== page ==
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in reply to Re: [Raku] Arcane treatment of doubles and rationals
in thread [Raku] Arcane treatment of doubles and rationals

$ say 3602879701896397/36028797018963968 == 0.100000000000000006;
True


Have they changed the spec ?
> say 3602879701896397/36028797018963968 == 0.100000000000000006; False
I have:
$ raku -v Welcome to Rakudo(tm) v2021.03. Implementing the Raku(tm) programming language v6.d. Built on MoarVM version 2021.03.
If the RHS is a rational, then it's fairly easy to show that 3602879701896397/36028797018963968 != 100000000000000006/1000000000000000000.
(A/B == C/D if and only if A*D == B*C. In this case, A*D ends in zero and B*C ends in 8 so the equivalence cannot possibly hold.)

If the RHS is a double, then it's correct that 3602879701896397/36028797018963968 == 0.100000000000000006.
However, the 3 doubles assigned (respectively) the 3 values 0.100000000000000006, 0.10000000000000001 and 0.1 are all exactly the same. So we find, as expected:
> say 3602879701896397/36028797018963968 == 0.100000000000000006e0; True > say 3602879701896397/36028797018963968 == 0.10000000000000001e0; True > say 3602879701896397/36028797018963968 == 0.1e0; True
I've long been curious about the mindset that has created the rational/double arithmetic on raku, and I had thought (hoped) it might be a simple task to see how it all fits together.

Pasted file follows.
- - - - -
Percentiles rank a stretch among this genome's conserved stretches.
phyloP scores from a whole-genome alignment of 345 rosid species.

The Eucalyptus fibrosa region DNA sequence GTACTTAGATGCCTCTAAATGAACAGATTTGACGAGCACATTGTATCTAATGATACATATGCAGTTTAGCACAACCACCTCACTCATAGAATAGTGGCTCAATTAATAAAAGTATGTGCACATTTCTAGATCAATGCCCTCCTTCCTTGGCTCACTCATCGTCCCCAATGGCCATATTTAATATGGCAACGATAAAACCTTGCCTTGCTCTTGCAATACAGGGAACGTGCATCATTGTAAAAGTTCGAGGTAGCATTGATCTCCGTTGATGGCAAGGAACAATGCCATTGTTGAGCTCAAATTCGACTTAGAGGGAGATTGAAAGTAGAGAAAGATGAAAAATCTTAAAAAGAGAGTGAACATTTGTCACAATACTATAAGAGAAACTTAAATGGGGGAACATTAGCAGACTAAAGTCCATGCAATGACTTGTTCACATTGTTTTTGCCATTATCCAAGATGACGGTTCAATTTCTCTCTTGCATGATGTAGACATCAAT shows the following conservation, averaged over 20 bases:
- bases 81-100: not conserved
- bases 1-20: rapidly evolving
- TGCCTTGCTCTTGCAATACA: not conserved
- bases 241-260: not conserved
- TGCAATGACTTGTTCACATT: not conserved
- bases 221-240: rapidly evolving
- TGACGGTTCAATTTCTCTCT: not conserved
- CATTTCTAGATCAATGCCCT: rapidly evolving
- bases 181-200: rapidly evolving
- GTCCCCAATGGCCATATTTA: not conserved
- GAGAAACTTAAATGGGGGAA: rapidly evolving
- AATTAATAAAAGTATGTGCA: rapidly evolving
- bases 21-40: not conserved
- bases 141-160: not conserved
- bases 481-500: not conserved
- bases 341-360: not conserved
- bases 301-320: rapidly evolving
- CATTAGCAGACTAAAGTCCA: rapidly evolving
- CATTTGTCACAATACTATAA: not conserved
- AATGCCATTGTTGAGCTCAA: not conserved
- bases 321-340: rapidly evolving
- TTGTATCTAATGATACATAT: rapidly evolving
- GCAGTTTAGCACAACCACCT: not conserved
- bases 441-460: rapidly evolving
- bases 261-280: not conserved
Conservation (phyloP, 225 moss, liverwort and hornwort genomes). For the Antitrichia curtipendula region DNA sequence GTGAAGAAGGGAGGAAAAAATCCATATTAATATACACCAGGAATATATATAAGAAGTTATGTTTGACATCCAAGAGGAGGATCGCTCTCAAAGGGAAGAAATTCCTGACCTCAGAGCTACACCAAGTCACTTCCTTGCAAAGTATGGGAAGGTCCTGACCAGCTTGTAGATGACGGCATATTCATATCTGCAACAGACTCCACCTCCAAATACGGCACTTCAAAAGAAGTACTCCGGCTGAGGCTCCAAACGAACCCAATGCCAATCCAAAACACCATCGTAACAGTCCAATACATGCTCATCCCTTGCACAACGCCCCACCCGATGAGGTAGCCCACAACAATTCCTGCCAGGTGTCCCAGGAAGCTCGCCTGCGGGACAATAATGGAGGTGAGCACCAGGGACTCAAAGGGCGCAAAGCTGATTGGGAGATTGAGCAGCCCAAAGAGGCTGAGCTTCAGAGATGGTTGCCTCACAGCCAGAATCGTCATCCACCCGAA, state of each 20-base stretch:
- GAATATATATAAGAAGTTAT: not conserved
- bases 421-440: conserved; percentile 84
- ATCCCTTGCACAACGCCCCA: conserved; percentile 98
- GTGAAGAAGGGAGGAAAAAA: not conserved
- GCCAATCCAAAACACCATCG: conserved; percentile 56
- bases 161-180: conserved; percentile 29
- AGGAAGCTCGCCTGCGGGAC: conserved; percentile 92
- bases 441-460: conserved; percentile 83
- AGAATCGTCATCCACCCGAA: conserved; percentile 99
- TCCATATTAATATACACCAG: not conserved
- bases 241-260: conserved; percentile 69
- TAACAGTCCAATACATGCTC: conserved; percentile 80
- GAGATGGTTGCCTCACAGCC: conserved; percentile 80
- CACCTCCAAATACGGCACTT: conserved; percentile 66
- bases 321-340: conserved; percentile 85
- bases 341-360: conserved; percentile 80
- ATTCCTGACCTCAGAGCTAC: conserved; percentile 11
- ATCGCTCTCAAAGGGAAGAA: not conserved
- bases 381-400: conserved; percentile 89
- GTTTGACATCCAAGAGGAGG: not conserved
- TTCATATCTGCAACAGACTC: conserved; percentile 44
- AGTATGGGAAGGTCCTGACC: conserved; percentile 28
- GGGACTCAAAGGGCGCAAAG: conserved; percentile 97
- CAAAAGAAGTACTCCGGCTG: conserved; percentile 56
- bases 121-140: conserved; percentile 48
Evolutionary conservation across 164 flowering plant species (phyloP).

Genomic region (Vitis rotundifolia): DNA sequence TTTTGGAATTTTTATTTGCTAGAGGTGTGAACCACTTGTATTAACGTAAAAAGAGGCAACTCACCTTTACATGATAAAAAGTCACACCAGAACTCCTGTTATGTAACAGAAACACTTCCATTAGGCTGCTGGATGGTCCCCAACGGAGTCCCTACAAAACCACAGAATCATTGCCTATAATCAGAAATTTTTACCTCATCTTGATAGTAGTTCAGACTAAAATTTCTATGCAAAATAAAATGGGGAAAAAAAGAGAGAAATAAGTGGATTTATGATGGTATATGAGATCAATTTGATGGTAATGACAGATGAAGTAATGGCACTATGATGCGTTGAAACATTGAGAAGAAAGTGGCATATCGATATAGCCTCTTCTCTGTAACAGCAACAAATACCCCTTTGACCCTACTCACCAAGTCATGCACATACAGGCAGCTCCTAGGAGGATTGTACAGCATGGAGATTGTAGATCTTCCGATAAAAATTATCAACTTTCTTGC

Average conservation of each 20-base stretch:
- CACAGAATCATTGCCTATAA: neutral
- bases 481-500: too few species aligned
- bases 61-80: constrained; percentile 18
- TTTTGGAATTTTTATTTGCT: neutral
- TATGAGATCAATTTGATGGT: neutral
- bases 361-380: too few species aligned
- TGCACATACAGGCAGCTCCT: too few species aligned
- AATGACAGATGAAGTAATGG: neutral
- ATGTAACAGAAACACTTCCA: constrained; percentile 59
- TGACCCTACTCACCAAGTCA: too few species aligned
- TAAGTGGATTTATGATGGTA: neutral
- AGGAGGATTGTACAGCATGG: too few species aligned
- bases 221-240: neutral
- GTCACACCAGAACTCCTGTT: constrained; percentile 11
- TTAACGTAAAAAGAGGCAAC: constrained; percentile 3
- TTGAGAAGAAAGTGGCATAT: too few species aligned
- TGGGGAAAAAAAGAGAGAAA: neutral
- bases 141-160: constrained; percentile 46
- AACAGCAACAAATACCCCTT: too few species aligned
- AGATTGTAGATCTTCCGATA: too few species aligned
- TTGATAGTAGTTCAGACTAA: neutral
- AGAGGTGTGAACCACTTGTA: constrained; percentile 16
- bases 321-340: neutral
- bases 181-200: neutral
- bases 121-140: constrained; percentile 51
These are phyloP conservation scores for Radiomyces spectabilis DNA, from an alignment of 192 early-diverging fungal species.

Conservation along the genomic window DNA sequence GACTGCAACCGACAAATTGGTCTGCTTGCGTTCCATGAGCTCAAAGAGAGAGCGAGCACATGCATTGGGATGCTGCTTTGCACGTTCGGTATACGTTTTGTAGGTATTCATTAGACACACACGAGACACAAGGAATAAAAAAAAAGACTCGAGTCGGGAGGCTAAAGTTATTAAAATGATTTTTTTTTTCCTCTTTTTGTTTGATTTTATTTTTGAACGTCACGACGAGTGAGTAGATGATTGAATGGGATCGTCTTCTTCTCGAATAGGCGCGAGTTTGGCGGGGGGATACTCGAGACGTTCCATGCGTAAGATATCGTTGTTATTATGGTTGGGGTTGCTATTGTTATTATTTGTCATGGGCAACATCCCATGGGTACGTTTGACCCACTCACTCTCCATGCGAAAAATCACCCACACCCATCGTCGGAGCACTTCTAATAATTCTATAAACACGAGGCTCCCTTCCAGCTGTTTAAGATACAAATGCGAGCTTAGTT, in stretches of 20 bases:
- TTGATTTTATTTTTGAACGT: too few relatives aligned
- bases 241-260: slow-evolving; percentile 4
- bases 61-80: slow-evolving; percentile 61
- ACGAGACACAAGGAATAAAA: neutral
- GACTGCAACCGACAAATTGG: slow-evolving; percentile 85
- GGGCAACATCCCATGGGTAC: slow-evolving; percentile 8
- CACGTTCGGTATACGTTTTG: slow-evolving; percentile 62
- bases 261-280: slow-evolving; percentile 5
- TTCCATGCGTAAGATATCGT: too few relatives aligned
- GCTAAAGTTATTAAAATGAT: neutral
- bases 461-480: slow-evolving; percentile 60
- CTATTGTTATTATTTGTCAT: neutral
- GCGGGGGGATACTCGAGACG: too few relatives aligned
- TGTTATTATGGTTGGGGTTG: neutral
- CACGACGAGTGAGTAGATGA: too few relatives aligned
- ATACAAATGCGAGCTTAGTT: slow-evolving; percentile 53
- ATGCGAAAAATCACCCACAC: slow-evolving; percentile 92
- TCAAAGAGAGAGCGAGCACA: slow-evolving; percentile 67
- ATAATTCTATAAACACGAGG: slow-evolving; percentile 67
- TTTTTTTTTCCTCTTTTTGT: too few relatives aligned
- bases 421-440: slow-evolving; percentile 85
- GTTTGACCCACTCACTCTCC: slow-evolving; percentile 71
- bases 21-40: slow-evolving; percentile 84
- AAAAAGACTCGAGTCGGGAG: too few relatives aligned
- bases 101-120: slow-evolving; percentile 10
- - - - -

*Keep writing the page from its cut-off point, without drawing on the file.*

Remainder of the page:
Alas no, and I'm starting to see that I'm going to have to locate and work through the relevant documentation if I ever want to understand it.

Cheers,
Rob

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Re^3: [Raku] Arcane treatment of doubles and rationals
by holli (Abbot) on Apr 04, 2021 at 12:59 UTC
    There is a loss of precision happening when using the exponential form.
    $ raku -e "dd 0.10000000000000006e0" 0.10000000000000006e0 $ raku -e "dd 0.100000000000000006e0" 0.1e0
    The exponential form creates a Num which needs to be between -1.7976931348623157e308 to 1.7976931348623158e308. See what Raku considers Infinity.


    holli

    You can lead your users to water, but alas, you cannot drown them.
      I'd consider this a bug

      Yes, I think there's something that's definitely not right.
      For a start, there's never any need to assign an 18-significant-digit (decimal) value to a double.
      Whatever value is assigned to a double by the 18-siginificant-digit 0.100000000000000006 will also be assigned by the 17-significant-digit 0.10000000000000001.

      As I said (in the reply to myself that I posted shortly after your post), I will raise the issues with them.

      Cheers,
      Rob
        there's never any need to assign an 18-significant-digit (decimal) value to a double
        You are forcing that by using an exponent.


        holli

        You can lead your users to water, but alas, you cannot drown them.